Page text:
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Taking exams remotely: problems and solutions

The virtual course modality poses a great question for education: how to take exams? Here are some possible solutions.

Man using a laptop looking stressed.

Distance exams are a question mark for those taking virtual courses. / Photo: Unsplash - Tim Gouw

LatinAmerican Post | Ariel Cipolla

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Leer en español: Algunas soluciones para tomar examenes a distancia

Quarantine due to the coronavirus crisis raised new questions. First, many of the jobs we were used to, such as clerks, had to be done from home. That is, the home-office began to be an obligation in all those tasks that can be done remotely.

However, education was also affected ... although it does not have to be a negative thing. That is, the teachers are also workers who saw that their routines changed from one moment to the next, having to plan classes for virtual infrastructures.

For example, the Infobae media mentions that the Argentine Catholic University (UCA) was one of the first to adhere to the system of virtual university courses. Despite the fact that content can be taught in different ways, educators still do not seem to agree on how to take exams online. Let's see, then, some possibilities.

How can distance exams be implemented?

To understand the situation a little, we can see some examples of the implementation of virtual courses. In this sense, we see that the website of the media of La Nueva de Bahía Blanca comments that the Universidad del Sur started using Moodle, an ideal tool to generate an online learning community.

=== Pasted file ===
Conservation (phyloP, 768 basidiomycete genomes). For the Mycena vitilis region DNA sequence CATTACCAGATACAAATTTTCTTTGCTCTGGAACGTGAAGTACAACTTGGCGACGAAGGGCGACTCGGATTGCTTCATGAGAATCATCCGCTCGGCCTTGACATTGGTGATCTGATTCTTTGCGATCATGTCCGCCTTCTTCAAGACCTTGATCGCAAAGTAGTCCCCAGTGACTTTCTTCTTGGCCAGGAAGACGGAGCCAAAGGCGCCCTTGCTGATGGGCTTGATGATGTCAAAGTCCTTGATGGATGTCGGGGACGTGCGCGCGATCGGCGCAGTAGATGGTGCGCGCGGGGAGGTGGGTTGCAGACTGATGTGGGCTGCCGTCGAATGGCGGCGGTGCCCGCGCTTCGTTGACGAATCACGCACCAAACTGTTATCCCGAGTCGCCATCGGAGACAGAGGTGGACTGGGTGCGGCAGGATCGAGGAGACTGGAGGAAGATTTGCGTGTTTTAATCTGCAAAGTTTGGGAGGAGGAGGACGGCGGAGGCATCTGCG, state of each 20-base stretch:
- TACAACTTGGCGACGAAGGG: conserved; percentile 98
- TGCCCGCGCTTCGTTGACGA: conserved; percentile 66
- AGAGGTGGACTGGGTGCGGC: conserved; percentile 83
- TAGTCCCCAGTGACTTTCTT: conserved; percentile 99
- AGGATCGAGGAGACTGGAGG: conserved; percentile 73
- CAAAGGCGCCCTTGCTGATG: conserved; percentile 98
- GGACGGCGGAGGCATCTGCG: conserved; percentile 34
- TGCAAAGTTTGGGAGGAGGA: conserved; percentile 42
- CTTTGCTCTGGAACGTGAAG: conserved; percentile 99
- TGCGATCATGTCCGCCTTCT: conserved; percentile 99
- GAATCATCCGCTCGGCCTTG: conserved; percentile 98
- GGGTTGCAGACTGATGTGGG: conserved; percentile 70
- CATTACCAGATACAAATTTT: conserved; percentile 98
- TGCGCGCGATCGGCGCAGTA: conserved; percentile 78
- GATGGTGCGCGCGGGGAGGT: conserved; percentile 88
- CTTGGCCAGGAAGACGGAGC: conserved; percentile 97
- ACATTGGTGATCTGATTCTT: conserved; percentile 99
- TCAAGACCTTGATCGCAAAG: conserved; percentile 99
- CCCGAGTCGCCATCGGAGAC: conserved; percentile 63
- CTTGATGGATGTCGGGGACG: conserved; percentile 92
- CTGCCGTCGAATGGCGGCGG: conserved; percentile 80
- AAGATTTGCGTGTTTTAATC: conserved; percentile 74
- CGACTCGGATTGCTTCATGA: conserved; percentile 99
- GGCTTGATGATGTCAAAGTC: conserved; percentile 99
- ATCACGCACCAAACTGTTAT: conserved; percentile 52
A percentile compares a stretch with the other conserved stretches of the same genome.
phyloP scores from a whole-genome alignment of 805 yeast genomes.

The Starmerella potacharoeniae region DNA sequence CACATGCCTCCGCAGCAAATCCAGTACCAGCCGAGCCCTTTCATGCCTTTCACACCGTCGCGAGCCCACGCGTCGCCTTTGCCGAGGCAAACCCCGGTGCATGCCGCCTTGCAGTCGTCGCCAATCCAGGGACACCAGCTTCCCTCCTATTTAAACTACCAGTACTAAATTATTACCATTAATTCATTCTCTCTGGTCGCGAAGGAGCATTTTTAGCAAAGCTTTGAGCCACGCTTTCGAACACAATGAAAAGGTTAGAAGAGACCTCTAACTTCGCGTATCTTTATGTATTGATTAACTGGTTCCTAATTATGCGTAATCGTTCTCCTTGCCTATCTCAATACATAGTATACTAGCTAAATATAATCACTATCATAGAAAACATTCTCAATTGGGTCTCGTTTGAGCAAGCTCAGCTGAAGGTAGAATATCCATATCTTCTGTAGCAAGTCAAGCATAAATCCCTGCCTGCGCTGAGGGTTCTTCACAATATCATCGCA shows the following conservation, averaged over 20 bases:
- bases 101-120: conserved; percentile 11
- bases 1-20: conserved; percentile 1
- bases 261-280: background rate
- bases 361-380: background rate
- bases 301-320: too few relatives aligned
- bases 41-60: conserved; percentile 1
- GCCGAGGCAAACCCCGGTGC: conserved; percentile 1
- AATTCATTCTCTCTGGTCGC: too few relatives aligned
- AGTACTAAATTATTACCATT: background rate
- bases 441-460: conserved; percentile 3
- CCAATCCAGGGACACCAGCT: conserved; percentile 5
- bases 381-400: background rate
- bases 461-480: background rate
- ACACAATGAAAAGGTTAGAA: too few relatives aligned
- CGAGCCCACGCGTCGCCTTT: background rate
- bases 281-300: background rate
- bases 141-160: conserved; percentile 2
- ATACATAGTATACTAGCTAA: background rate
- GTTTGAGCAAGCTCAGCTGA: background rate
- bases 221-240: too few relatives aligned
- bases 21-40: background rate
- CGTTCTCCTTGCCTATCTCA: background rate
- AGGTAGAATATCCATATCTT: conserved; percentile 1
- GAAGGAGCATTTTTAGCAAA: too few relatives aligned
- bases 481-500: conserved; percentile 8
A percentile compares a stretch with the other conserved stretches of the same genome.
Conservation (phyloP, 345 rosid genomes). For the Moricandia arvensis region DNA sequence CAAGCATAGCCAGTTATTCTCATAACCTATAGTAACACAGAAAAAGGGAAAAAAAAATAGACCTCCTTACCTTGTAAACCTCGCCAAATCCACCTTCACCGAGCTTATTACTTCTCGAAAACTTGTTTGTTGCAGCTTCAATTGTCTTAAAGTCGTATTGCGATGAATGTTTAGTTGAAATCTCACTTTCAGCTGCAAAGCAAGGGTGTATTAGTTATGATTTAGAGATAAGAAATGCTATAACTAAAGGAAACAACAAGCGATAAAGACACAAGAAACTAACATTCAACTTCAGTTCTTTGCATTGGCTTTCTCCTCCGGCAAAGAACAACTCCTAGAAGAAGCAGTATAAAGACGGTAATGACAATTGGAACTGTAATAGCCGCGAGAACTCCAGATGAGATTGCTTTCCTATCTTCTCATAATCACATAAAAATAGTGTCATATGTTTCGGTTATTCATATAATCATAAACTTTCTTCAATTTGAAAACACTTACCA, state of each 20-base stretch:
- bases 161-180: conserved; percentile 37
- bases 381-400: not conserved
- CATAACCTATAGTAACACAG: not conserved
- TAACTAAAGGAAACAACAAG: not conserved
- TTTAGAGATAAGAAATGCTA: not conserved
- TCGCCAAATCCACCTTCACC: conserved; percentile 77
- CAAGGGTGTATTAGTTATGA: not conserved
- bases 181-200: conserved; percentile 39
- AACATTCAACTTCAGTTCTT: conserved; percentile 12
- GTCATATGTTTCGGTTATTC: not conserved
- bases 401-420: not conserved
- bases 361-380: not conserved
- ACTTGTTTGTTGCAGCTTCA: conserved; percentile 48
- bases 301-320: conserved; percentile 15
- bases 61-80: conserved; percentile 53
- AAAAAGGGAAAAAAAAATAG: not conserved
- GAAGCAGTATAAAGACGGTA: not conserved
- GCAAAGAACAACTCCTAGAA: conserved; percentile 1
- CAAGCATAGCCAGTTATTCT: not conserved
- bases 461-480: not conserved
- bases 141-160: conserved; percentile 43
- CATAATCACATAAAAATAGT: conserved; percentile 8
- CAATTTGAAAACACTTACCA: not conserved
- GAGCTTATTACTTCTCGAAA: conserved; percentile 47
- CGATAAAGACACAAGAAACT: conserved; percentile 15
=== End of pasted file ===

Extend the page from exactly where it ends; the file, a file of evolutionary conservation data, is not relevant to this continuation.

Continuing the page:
However, the possibility of taking exams at a distance is restricted. Although the course can be interesting in terms of approach, the problem lies in how the contents are evaluated. If it is through a video call, how to ensure that the student will not copy?

Similarly, taking an oral exam in "real" time implies that all students have a webcam integrated into the computer, something that not many are interested in.

The other, more important drawback lies in surveillance. Taking an oral exam makes it impossible for teachers to see if the student is cheating or not. That is, you may be saying all the correct answers by reading them from the screen, so there is no way to make sure you are acting correctly in terms of morale.

The same would happen with written exams “in real-time”. One of these possibilities lies in generating a system where students have a time limit to answer questions. For example, the newspaper El Día de La Plata comments that the National University of La Plata (UNLP) of Argentina uses the “multiple choice” system, although this in no way prevents the students from being able to search for information on the Internet quickly.

Also read: Chatty kids do better at school

The other option is for students to “film themselves” by doing the exam on paper, with instructions that are given at the time, which they could then send to the teachers. However, problems also arise: how to ensure that the sheet they send is actually the one they wrote? How to secure all viewing angles to prevent copying?

The most effective method would be to change the way exams are made. Assuming it is a distance theory test, the student has answers at hand, which he can easily read. Why not complement this theory with a practical application that brings out the creativity of the student?

In case it is written, it will not be a problem that they cheat since the information will be legally available. In other words, the whole theory must be applied in a practical case, as if it were a classroom activity. For example, instead of asking Psychology students about Freud's statements, a case could be invented in which they explain the patient's mental process according to the theory at hand.

The best thing about this is that it can be done in writing, orally, individually or in groups. The intention is not that they repeat information that they have within a click, but that they can appeal to what they understood to apply it in a specific case.

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